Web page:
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hummingbirds vs. WW2 pilots / aircraft

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  • hummingbirds vs. WW2 pilots / aircraft

    I am on a Park Ranger list, which sent the following:


    "Listen and watch for male Broad-tailed hummingbirds doing their power-dive
    display for females: the bird flies about 100’ up and hovers to make sure
    she’s watching, then DIVES at the ground at full speed while making his
    whirring sound. He pulls up just before he smashes into the dirt.

    Scientists have clocked hummingbirds at 60 mph at the bottom of the dive,
    and the pull-up exposes them to forces in excess of 9 Gs, which would drive
    a trained fighter pilot unconscious.

    In terms of speed, the hummers are covering about 385 body-lengths per second,
    nearly twice as fast for their size as a Peregrine Falcon power dive (200 body
    lengths per second) and far faster per size than a diving fighter jet."

    Per Wiki an ME-163 has a speed of 900 KPH and a
    length of 5.7 meters

    By my calcs:

    Meters in 3.6 sec. = KPH

    Meters per sec. = 900 / 3.6 = 250 meters / sec.

    ME-163 body-lengths per second = 250 / 5.7 ~ 44

    How about G forces? What max Gs could a pilot back then take?

    Was the limiting factor pilot or airframe damage for most
    violent maneuvers a fighter pilot would take?

    Did anyone study hummingbirds to see if they could
    increase pilot ability to withstand G forces?
    "The good old hockey game is the best game you can name
    and the best game you can name is the good old hockey game"

    - Stompin' Tom Connors - The Hockey Song

  • #2
    Originally posted by HMan View Post
    I am on a Park Ranger list, which sent the following:


    "Listen and watch for male Broad-tailed hummingbirds doing their power-dive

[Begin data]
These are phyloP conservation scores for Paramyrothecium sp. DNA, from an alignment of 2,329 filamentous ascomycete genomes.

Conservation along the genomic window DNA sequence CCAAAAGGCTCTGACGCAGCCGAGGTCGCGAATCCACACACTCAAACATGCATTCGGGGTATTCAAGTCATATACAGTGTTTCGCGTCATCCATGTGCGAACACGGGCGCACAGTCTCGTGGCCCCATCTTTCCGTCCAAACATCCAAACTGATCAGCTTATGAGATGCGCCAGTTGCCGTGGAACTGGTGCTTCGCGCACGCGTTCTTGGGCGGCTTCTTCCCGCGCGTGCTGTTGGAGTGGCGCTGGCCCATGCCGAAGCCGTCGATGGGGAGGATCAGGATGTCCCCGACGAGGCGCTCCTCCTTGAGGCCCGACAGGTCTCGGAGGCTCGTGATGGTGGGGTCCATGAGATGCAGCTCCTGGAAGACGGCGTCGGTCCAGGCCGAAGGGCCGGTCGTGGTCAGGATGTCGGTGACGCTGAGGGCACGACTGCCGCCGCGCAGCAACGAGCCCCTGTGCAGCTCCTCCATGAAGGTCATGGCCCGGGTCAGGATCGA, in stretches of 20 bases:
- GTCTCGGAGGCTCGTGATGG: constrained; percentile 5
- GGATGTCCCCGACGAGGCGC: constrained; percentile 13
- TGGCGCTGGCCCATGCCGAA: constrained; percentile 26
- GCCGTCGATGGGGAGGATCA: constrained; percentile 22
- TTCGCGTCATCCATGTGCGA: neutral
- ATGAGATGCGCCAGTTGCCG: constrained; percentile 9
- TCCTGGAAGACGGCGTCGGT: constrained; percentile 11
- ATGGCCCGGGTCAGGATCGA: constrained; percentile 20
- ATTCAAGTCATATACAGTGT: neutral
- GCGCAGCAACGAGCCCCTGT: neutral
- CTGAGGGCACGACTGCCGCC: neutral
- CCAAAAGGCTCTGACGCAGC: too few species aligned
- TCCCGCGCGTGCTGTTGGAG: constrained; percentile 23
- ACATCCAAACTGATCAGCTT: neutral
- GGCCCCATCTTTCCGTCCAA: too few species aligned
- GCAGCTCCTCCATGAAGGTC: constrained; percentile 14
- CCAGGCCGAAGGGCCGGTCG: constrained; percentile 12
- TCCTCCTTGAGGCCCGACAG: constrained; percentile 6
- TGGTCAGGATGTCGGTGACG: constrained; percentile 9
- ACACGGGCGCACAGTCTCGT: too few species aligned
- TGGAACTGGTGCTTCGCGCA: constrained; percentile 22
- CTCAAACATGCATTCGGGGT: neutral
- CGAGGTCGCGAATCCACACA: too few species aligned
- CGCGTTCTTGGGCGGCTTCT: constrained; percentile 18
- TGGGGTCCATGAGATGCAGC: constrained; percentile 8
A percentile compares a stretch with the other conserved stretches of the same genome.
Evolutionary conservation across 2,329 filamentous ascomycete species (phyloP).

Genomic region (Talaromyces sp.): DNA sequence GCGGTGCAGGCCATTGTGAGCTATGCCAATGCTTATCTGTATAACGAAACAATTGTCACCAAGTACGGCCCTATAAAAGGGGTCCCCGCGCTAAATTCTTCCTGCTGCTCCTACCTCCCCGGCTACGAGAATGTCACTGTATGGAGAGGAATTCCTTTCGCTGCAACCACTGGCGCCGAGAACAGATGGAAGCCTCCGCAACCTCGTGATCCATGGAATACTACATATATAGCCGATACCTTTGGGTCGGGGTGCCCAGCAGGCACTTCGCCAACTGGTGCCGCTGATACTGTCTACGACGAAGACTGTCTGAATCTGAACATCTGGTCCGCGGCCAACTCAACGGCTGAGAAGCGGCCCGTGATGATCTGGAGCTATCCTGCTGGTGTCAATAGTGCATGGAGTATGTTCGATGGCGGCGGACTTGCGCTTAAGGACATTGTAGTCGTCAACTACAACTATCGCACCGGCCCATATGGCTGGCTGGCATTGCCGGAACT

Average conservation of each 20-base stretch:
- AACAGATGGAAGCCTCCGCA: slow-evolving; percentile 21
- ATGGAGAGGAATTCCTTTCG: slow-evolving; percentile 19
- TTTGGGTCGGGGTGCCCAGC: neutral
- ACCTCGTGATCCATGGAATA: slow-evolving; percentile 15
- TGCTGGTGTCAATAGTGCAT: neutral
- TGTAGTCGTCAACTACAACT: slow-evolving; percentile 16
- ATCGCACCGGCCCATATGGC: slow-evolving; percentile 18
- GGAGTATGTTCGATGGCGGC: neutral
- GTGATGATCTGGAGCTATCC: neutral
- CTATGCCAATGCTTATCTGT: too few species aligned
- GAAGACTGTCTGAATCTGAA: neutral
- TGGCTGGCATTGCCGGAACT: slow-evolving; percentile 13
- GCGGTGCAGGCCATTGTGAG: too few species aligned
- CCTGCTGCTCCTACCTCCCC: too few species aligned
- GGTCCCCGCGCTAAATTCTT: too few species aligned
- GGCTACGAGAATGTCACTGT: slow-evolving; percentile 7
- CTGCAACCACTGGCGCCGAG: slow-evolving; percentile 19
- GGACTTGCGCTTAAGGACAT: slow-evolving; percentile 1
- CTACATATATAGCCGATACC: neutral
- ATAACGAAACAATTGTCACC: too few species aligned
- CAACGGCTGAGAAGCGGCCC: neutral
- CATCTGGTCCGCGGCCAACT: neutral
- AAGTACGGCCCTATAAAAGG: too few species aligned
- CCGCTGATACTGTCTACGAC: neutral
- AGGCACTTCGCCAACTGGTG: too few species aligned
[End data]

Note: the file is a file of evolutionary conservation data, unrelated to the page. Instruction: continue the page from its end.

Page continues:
display for females: the bird flies about 100’ up and hovers to make sure
    she’s watching, then DIVES at the ground at full speed while making his
    whirring sound. He pulls up just before he smashes into the dirt.

    Scientists have clocked hummingbirds at 60 mph at the bottom of the dive,
    and the pull-up exposes them to forces in excess of 9 Gs, which would drive
    a trained fighter pilot unconscious.

    In terms of speed, the hummers are covering about 385 body-lengths per second,
    nearly twice as fast for their size as a Peregrine Falcon power dive (200 body
    lengths per second) and far faster per size than a diving fighter jet."

    Per Wiki an ME-163 has a speed of 900 KPH and a
    length of 5.7 meters

    By my calcs:

    Meters in 3.6 sec. = KPH

    Meters per sec. = 900 / 3.6 = 250 meters / sec.

    ME-163 body-lengths per second = 250 / 5.7 ~ 44

    How about G forces? What max Gs could a pilot back then take?

    Was the limiting factor pilot or airframe damage for most
    violent maneuvers a fighter pilot would take?

    Did anyone study hummingbirds to see if they could
    increase pilot ability to withstand G forces?
    Part of it is due to minute size. Female humans can tolerate more G forces than their larger male counterparts. Ants can lift huge weights compared to humans, and so it goes.

    But surely you know that aeronautical engineers proved long ago that hummingbirds can't really fly?
    Quis Custodiet Ipsos Custodes? Who is watching the watchers?

    Comment


    • #3
      Originally posted by HMan View Post

      Was the limiting factor pilot or airframe damage for most
      violent maneuvers a fighter pilot would take?
      Well, both could be; but the pilots' resistance was more or less the same for all of them, while the airframe's resistance depended on design, construction and materials.
      I wouldn't look at fighters if I were looking for the best WWII airplanes to survive that pull up, naturally: you are thinking of dive bombers. It goes without saying that their structure was specially reinforced. The Ju 88 had been conceived as a level bomber that could also dive bomb, and got the added weight for that role, with the attendant worsening of performance stats like top speed; yet, a pilot who wanted to make it back home would at most take a shallow dive, nothing like what they did with a Ju 87.
      Note however that the Ju 87 had air brakes for the dive. Unlike the hummingbird, it preferred not to reach top speed, including speed accrued thanks to gravity.
      Michele

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